If the Catholic Bishops Preach Economic Justice in a Forest…
In his article on the U.S. Conference of Catholic Bishops’ (USCCB) relative silence on economic justice issues in their national meeting last week, David Gibson quotes a prominent bishop defending his peers’ recent efforts on the issue:
“I can’t tell you what the public perception is, I just know what the reality is,” said Bishop Howard Hubbard of Albany, N.Y., head of the bishops’ Committee on International Justice and Peace.
Bishop Hubbard’s comments are true–the bishops have done more than most know on the issue — but (with all due respect) they also demonstrate a little naivete. In politics, public perception can matter just as much (if not more than) reality. Effective advocacy takes advantage of the political pressure media focus can bring to an issue. The Catholic bishops may have been working and speaking on economic issues, but they haven’t drawn much attention to that work.
In the article, Bishop Hubbard goes on to articulate the bishops’ recent record, highlighting the series of letters he and fellow bishop Stephen Blaire have sent to Congressional leaders, the USCCB’s participation in the “Circle of Protection” campaign, and their behind-the-scenes lobbying on Capitol Hill.
But these examples actually illustrate the opposite point. The letters Bishops Hubbard and Blaire sent, while rich in Catholic teaching, were relatively vague and focused on broad principles rather than specific proposals dominating the news cycle.
And although the bishops conference signed onto the “Circle of Protection” as a partner, they seemed content to let others be the faces of the group instead of employing the voice of their senior prelates to draw more attention to the campaign.
Furthermore, while the bishops’ lobbying is certainly influential, they chose not to back it up with a grassroots mobilization of the millions of Catholics they can reach in the pews.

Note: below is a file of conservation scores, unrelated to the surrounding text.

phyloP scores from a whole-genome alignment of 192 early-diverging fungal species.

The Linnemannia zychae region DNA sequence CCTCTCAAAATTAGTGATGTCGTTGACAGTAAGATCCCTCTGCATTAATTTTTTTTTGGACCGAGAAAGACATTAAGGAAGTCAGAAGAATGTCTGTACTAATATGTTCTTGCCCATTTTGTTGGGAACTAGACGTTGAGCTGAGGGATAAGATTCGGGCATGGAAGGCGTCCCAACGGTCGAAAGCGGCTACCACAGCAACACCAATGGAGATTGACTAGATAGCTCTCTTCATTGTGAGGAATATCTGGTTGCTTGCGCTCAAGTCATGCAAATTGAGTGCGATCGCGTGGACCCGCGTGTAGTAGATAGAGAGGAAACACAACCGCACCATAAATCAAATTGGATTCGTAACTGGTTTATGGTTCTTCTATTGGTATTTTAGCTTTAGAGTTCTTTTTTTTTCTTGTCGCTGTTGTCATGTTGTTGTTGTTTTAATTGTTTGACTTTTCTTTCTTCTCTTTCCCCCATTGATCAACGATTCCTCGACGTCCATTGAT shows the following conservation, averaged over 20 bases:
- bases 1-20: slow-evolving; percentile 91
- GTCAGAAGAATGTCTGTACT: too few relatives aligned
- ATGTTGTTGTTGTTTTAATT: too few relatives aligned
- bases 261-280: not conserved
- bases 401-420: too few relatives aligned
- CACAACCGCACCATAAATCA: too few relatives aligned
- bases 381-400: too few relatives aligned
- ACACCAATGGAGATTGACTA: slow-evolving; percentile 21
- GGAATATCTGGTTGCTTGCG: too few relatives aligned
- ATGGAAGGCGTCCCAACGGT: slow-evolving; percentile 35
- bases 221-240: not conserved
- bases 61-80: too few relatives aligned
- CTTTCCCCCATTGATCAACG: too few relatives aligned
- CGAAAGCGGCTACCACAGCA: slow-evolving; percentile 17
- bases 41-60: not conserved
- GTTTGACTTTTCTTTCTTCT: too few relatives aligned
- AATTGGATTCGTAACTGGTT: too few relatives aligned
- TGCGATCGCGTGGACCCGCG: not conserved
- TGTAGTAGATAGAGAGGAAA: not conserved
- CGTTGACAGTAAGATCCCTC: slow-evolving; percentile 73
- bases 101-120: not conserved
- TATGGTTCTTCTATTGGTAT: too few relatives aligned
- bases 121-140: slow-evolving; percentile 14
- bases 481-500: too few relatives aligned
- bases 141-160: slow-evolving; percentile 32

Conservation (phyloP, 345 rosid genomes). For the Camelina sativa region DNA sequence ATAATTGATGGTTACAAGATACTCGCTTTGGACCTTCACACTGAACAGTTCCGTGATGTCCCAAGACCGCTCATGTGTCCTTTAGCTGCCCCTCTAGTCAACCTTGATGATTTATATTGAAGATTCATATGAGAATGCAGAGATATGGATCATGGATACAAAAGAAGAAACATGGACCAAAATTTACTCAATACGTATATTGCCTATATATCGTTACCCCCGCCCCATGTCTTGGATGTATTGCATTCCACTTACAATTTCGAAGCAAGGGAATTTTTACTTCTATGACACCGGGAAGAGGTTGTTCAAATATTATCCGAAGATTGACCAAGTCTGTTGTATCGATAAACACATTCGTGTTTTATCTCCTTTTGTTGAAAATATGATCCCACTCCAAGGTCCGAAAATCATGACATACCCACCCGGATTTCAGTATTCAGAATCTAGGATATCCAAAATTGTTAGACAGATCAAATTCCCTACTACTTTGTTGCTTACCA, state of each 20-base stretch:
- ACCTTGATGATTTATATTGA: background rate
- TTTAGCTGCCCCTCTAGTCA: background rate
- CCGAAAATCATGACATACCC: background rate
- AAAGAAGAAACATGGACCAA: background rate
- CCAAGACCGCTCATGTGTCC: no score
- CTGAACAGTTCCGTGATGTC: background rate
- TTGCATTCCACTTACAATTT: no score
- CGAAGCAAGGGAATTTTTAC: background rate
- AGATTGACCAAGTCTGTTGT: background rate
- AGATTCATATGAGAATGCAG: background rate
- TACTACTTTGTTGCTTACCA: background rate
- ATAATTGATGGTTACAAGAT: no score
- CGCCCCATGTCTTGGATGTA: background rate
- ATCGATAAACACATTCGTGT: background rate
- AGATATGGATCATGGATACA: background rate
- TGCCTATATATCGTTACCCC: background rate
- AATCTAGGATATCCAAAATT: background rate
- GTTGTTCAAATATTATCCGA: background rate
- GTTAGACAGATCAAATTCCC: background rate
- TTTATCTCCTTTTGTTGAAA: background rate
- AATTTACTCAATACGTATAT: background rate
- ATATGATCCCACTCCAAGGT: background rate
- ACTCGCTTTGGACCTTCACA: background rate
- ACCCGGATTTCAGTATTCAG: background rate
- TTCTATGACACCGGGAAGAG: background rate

The worst case, of course, was USCCB President Archbishop Timothy Dolan’s response to Rep. Paul Ryan’s shameful argument that his draconian federal budget proposal was consistent with Catholic Social Teaching. The Archbishop’s letter’s language was so vague and the criticism so subtle that some outlets actually read it as an endorsement of the Ryan budget–a misconception that did not appear to trouble Dolan.
For contrast, look at the open letter from Archbishop Rowan Williams and 17 other Church of England bishops protesting proposed social service cuts in Britain this week. Publishing the letter in a major news outlet and keeping it short and specific, they made their message unambiguous and clearly relevant to the political news of the day. And the high-profile personal endorsement of the top Anglican prelate communicated an additional level of commitment to the issue.
The obvious problem is that the bishops know all of this already. Watching their efforts around other issues makes clear that they are perfectly capable of forcefully communicating their message when they choose to do so. As Francis X. Doyle articulated in his recent op-ed highlighting this disparity:
In recent years, church leaders have opposed historic health care reform, lashed out at the University of Notre Dame for inviting President Barack Obama to give a commencement address, and publicly chastised pro-choice Catholic politicians…
Over the last few weeks alone, the bishops have launched a massive parish bulletin campaign and a high-profile new committee, and Archbishop Dolan met directly with President Obama — all on the issues of conscience, abortion, marriage and the perceived threat to Catholic religious liberty.
So we know what it looks like when the bishops use their “megaphone” (as John recently put it). As long as this obvious discrepancy between which issues they employ it on and which they don’t persists, they really shouldn’t be surprised when observers point it out.